As if on cue, Detective Huggins is right outside, and tells Isaac he thinks HE did it, and all he needs is the murder weapon. Well when it rains, it pours, right? So Isaac puts his thinking cap on, and tells Heather he has arranged for guys from the DA's office to come in and hear her testimony. In the meantime we have seen Diane go retrieve the fatal dumbbell, wrapped in plastic to preserve the fingerprints, from a safety deposit box. Heather tells the guys her story, that Isaac killed her husband and she covered for him, while the two listeners give each other significant looks. It gets a little funny; Heather says something, shot of them giving each other a significant look, Heather says something more, shot of them.... If you've seen Double Indemnity, a movie that this is obviously a descendant of, you might suspect that these people are not DAs at all, and there's a bit of a switcheroo that will screw Heather at her own game, and, well, you'd be right. The whole thing ends with Isaac saying a significant line to Heather, only I have no idea what it was, regardless of how much I raised my volume, since Phil Joanou thought it would be totally awesome if a quarter of the dialogue in his movie was inaudible. Super decision, Phil! You're a real smart guy.

Then Isaac invites Diane to a romantic breakfast, only to essentially tell her that they can never have an affair--he's done with inappropriate affairs now, I mean like, TODAY--but Thanks So Much for turning on your sister and procuring evidence for me. No really--THANKS! We can see that Diane has gotten big wavy blonde extensions to make her look like Heather, since that's what Isaac likes and she's expecting an affair. Anyway, she storms out without even touching her champagne cocktail. It's one of those movie meals in which they meet in a restaurant JUST to storm out 3 minutes later without ordering anything. I think restaurants have a right not to seat such parties.

Diane goes straight to see Heather, feeling all betrayed, and Heather has an idea--they'll switch places and Heather will go free to do her murderous work. Well, isn't it JUST such a coincidence that Diane got extensions to look exactly like Heather just 30 seconds before! I swear, things sure do have a funny way of working out sometimes. Heather goes to Diane's apartment to retrieve the dumbbell, and it turns out Isaac has called in a favor from Pepe, the guy he got released at the beginning. Pepe gets the dumbbell, takes it to a warehouse, where he is soon gunned down by Heather, now in classic Kim Basinger Ray-Bans (Did she contractually stipulate that she has to look exactly the same in every movie? And also--it's just a sad relic that people thought this whole look was hot at the time, the old straw hair and all). Heather does deliver a spirited "Wrong girl, pal," before gunning Pepe down in cold blood, and you kind of have to wish the whole movie had her being sassy like this. She goes to meet the detective, who just HAPPENS to be right out by the previously-established lighthouse! This was back in the 90s, remember, when every erotic thriller HAD to end up on some rickety tower or precipice.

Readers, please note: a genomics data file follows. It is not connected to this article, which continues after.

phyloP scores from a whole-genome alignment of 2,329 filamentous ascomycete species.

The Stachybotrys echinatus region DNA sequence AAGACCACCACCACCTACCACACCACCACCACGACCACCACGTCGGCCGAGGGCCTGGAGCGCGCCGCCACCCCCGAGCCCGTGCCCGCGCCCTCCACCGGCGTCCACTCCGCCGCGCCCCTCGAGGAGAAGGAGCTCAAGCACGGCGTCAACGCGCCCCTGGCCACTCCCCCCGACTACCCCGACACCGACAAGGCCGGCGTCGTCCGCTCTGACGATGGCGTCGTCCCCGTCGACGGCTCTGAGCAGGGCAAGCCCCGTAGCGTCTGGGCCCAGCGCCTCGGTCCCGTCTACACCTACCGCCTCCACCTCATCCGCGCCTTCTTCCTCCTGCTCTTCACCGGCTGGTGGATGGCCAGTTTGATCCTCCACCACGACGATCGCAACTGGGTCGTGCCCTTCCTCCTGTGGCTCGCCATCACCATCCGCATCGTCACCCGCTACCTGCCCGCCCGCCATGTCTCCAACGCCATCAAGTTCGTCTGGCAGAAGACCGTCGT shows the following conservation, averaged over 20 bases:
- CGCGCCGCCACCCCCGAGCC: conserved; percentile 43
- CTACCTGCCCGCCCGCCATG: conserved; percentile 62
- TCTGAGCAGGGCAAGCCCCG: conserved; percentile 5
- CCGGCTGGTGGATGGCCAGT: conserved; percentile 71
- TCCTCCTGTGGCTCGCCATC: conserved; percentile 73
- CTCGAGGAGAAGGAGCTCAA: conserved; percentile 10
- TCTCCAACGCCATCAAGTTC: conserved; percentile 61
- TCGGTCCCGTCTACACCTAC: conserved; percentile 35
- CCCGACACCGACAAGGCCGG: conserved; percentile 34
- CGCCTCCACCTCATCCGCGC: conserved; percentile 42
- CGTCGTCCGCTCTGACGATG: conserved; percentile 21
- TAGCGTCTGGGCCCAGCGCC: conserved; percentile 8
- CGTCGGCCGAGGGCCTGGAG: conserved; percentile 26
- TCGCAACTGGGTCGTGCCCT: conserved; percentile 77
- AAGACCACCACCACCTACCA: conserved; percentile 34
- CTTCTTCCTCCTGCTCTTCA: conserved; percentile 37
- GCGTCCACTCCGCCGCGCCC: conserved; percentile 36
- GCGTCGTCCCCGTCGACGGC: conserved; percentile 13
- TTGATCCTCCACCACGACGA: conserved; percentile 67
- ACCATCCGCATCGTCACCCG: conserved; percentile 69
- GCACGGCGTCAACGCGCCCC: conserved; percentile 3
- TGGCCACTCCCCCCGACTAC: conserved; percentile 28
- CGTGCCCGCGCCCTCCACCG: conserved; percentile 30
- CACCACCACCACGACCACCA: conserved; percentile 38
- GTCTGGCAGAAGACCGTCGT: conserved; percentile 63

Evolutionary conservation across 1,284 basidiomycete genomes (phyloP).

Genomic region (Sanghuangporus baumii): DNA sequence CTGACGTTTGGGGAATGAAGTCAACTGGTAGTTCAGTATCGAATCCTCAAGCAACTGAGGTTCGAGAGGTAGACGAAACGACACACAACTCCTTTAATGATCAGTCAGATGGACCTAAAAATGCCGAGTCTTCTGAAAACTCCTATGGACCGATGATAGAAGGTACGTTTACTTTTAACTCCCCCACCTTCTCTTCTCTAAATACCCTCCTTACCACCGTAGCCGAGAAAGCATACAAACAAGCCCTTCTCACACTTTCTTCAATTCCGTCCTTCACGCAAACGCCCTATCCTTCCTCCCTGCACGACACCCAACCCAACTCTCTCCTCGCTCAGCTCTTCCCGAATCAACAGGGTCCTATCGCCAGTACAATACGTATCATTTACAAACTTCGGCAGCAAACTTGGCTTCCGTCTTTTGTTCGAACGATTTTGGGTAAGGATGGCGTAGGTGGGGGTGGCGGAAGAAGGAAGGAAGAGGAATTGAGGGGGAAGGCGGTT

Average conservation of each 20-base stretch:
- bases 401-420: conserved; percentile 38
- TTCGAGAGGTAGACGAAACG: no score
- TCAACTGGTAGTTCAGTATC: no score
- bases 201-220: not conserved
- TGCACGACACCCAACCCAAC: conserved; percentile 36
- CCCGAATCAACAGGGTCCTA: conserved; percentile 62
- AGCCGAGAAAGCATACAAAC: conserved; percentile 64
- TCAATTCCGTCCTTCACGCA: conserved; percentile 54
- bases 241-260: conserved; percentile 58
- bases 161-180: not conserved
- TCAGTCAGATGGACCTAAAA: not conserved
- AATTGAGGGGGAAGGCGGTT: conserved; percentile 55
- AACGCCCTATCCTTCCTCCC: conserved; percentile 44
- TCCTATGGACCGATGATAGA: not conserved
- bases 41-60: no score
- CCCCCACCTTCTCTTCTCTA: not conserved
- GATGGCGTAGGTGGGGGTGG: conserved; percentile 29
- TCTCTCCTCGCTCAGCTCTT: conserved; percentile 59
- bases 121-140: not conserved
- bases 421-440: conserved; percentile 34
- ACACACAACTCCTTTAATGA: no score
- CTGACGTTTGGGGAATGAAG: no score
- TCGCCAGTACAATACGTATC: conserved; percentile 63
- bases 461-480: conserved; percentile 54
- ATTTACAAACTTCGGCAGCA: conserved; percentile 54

There's a whole bit with an ambulance I'm not even going to go into, but Isaac rushes to Heather and grabs the dumbbell--tainting the evidence with his new fingerprints--just before she can hand it to the detective. It's a good moment--until you realize that in order for it to work she had to take it out of the plastic bag meant specifically to preserve the fingerprints, something she never would have done. But whatever. Then she's got a gun, and demands that they repair to a more climax-friendly location. Then, hey remember that ditch? And remember how I told you the lighthouse balcony was falling off? They both come back, as we knew they would. Heather ends up in a watery grave, and Isaac barely survives, without too much help from the detective ("I said, go to the window, dumbass! NOW!"). There's a last coda where it seems like Diane might now be plotting a new life as a murderess, and that's it.

It was amusing enough, as such things go. I'd much rather watch this than Basic Instinct, for example, because this has the layer of psychology, and also quite smartly keeps getting more and more pulpy and lurid. I've come to appreciate movies that smartly and naturally have a structure that lends itself to rising action, and this one has a pretty straightforward first half--I mean, we know there are twists coming, but we're not sure what they are--then after a certain twist the second half goes a bit off the wall in a delightfully loopy way. Personally, I think it should have maintained a bit more of a sense of humor throughout, but by the end it is throwing itself at pulpy thrills with appreciable gusto.

Other that that, eh, not that much to say. Gere does his typical thing, Basinger is totally within her zone (but is still somewhat trashy fun). Thurman brings a little life to her tiny role, using little gestures and looks to let us know that she resents her overbearing sister, even as she is submissive to her. Keith David is amusing as the detective, but during the scene where he meets Isaac outside the mental institution / spa in the dead of night, he is making so many crazy facial expressions all within just a few minutes I came close to declaring him the best thing about the movie. But he's not nearly as fun in the rest of the movie. Who knows, maybe Joanou was on vacation that day. And that's kind of the main thing... it is just directed with a straightforward, humorless, attempt-at-quality tone, when it could and should have been much more nimble and ironic. I don't think anyone told Joanou just how ridiculous all of this is.

Should you watch it: 

If you like a cheesy pulpy erotic thriller like they used to make in the early 90s.